Red Rock was founded to explore and document the ancient Tea & Horse Caravan Trail. This trading route once rivaled the Silk Road in importance, connecting China and Tibet with India and Southeast Asia. We aim to map not just the highways, but also the forgotten byways of this great interchange of cultures.
We also aim to share the experience. Every spring and autumn, we organize small-group journeys along sections of particular interest. Some of these treks follow trails familiar to us; others are expedition-style journeys into unknown territory. We also tailor treks to order.
We use local resources wherever possible, avoiding main roads and relying on mule teams to carry our gear, just like the traders of the Tea & Horse Caravan Trail. As guests in fragile areas of great cultural significance and natural beauty, we aim to have as little impact as possible on the human and natural environment. But we hope also to leave a lasting, positive impression by encouraging the local people and government officials who work with us to take greater care of their land. As these beautiful trails are gradually rediscovered through journeys like ours, we hope they may avoid the damage done by tourism development elsewhere in China.
Red Rock is owned and directed by two old friends, Dr. Ed Jocelyn and Yang Xiao. They organize and lead all Red Rock treks and expeditions. Ed is among the most famous historians and adventurers in China, while Yang Xiao is one of China’s leading outdoorsmen.
Ed holds a Ph.D in history and is the world’s leading authority on the Long March…probably. An Australian-born Englishman who has lived in China since 1997, Ed turned to field study in 2002 when he launched the New Long March project with his old friend Andrew McEwen. Their aim was to retrace the entire Long March on foot.
In the following five years, Ed trekked 8,000 miles through remote parts of China. He spent several months in the Kham region of eastern Tibet, conceiving a particular affection for this wild country.
The story of Ed’s first journey is told in The Long March, co-written with Andrew McEwen and published in five languages in 2006-7. Ed’s current research explores the history of the revolutionary era in Kham, focusing particularly on the Tibetan rebellion in Zhongdian. When not exploring, Ed lives and writes in Beijing with his two cat companions, Xiao Mao and Li Gui.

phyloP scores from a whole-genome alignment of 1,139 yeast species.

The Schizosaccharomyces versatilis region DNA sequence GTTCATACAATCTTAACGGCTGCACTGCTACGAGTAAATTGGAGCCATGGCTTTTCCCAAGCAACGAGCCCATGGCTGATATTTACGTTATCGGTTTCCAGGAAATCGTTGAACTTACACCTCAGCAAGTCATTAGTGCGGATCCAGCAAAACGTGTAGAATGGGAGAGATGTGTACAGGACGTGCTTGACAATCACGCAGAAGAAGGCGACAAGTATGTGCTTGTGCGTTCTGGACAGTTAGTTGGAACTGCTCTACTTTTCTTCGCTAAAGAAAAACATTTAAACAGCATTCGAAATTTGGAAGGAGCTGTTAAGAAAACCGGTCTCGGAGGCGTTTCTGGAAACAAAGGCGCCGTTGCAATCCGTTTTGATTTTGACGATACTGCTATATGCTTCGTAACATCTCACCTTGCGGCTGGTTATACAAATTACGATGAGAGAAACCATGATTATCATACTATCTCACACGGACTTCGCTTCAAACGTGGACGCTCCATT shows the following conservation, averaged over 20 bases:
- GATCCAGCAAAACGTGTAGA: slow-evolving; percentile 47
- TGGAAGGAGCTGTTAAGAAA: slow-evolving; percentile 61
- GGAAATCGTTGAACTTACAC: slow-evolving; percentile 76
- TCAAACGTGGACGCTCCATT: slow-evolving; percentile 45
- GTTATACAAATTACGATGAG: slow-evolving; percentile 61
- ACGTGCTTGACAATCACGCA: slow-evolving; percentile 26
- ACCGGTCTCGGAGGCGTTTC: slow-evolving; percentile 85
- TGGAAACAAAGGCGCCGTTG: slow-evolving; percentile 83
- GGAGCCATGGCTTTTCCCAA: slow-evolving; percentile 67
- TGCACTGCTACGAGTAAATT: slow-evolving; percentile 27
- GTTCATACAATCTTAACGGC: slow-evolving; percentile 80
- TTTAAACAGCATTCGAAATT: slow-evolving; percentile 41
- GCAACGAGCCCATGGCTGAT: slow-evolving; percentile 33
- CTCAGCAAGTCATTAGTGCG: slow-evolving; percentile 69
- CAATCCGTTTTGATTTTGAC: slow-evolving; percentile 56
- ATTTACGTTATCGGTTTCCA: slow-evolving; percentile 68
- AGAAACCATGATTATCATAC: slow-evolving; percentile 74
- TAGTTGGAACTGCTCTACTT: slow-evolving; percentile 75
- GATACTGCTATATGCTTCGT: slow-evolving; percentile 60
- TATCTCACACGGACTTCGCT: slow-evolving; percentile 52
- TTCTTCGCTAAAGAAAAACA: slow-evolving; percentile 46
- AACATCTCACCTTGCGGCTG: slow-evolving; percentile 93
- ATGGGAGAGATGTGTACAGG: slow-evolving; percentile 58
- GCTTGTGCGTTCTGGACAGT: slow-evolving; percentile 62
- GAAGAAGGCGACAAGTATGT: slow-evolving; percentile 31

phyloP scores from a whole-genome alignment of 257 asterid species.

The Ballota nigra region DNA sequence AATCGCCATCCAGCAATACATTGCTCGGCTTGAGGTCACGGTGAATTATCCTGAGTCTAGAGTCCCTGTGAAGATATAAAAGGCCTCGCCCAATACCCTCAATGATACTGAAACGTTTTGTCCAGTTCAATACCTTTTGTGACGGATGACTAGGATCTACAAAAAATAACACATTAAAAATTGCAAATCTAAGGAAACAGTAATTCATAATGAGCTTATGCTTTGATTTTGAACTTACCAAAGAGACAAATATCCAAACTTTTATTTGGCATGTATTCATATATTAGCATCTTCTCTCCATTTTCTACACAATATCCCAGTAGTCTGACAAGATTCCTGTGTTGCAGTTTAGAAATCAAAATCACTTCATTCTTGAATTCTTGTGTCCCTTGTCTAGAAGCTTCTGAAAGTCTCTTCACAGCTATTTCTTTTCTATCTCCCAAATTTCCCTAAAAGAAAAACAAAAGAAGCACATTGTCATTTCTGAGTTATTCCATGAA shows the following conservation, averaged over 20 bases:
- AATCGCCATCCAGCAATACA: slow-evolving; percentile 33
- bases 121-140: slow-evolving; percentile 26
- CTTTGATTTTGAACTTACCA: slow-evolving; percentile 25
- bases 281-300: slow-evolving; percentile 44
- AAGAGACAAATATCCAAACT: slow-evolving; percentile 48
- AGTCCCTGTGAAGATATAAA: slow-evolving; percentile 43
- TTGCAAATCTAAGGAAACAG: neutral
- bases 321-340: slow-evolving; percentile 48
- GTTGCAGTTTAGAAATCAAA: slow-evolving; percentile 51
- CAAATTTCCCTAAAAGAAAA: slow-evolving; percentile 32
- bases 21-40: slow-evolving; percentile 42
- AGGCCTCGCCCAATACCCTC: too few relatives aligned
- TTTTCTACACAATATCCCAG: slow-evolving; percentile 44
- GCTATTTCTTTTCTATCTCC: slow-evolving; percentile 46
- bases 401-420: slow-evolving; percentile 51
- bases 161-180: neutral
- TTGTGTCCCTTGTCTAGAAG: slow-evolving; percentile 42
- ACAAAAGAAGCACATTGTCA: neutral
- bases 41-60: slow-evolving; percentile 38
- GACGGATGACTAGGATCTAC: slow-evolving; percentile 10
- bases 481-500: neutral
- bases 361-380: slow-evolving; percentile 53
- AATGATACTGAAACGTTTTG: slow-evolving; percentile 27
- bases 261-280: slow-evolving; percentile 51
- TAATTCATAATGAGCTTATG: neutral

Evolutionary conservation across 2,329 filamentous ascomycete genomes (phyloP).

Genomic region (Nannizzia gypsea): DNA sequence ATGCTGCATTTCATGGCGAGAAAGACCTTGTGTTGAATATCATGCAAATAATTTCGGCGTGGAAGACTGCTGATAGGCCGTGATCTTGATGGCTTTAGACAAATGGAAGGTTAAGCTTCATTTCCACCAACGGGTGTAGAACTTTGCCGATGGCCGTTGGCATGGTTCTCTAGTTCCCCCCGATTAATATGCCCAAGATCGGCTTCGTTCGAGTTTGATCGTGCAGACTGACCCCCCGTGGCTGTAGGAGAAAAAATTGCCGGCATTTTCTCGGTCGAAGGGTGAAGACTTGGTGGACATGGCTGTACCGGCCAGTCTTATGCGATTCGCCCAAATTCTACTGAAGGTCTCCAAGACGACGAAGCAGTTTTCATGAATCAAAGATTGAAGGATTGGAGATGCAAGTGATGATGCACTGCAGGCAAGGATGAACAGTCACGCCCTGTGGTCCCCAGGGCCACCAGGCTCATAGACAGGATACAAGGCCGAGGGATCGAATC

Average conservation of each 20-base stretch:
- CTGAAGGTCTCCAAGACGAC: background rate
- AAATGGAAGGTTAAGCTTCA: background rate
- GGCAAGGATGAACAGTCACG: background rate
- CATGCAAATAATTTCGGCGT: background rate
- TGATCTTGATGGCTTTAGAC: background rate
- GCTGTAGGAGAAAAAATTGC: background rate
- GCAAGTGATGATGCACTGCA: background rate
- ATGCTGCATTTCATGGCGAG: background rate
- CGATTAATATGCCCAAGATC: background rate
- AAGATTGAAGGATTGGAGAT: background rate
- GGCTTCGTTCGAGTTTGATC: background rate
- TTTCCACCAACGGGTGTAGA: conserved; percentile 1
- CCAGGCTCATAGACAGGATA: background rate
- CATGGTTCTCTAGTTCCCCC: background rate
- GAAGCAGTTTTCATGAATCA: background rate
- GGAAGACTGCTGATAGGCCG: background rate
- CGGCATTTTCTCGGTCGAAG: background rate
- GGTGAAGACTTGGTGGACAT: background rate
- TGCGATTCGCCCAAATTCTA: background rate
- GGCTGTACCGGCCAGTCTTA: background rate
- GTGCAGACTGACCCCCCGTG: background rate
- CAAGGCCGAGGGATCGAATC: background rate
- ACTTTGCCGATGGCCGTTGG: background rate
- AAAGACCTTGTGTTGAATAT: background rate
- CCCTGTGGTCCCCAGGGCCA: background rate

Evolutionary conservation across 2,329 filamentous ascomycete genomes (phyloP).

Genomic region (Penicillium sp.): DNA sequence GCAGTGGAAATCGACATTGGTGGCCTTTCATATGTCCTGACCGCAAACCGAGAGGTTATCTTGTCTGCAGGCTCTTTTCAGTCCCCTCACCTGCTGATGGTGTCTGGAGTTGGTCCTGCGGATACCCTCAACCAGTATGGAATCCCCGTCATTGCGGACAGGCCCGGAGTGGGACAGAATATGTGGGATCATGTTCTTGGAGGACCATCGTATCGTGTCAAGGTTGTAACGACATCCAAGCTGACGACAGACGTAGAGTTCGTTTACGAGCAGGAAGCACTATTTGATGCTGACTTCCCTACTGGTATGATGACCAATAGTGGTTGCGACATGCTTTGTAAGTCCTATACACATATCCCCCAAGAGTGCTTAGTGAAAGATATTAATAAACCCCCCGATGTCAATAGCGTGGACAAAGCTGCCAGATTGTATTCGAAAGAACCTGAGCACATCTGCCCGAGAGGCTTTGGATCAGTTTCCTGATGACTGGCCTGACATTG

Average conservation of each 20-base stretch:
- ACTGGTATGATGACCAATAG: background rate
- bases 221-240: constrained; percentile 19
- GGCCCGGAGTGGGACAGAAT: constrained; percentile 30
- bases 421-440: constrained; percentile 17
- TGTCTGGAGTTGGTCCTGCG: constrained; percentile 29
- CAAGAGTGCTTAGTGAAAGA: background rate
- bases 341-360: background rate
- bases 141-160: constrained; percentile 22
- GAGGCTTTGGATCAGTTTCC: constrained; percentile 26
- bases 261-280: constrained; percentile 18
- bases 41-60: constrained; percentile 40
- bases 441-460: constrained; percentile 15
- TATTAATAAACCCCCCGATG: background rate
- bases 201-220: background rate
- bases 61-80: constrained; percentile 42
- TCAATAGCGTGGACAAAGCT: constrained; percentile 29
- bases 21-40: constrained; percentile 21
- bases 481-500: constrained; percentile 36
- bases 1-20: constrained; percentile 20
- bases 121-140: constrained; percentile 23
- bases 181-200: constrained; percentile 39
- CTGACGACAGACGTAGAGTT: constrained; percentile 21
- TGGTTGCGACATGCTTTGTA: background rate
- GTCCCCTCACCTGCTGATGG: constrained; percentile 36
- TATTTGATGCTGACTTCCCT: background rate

One of China’s leading field equipment experts, Yang Xiao is an itinerant native of Sichuan Province. Well-known to Chinese outdoor enthusiasts as Gear Guy, he trained and outfitted Ed’s first expedition, which retraced Chairman Mao’s Long March over 384 days in 2002-03.
Prior to joining Ed’s New Long March project for two subsequent expeditions, Yang Xiao worked with William Lindesay OBE as a member of the International Friends of the Great Wall. He organized the horse and mule teams for many international groups visiting more remote parts of the Wall.
Yang Xiao spends as much time as possible in the mountains. He says he sleeps poorly in the city and has even been known to erect a tent in his living room in order to feel more at home. When not dreaming up new routes for Red Rock, Yang Xiao writes features and gear reports for Chinese outdoor adventure magazines.
Ed and Yang Xiao met shortly after Ed moved to Beijing in 1997. Yang Xiao was disbelieving when Ed first told him about the New Long March, but joined in enthusiastically. The two have been fast friends ever since.
Why Red Rock?
The name combines two predecessors: one whose journey led us into eastern Tibet in the first place; the other who opened our minds to the possibilities of further exploration. We followed the footsteps of the Red Army across much of Kham while retracing the Long March in 2006 and 2007.
Once there, we heard and learned much about the American botanist-explorer Joseph Rock, whose peregrinations and photographs inspired us to look for other surviving trails.
And then, perhaps after reading one too many books on Tibetan mysticism, Ed dreamed he saw the sacred mountain of Kawaluori turn red. So that was that.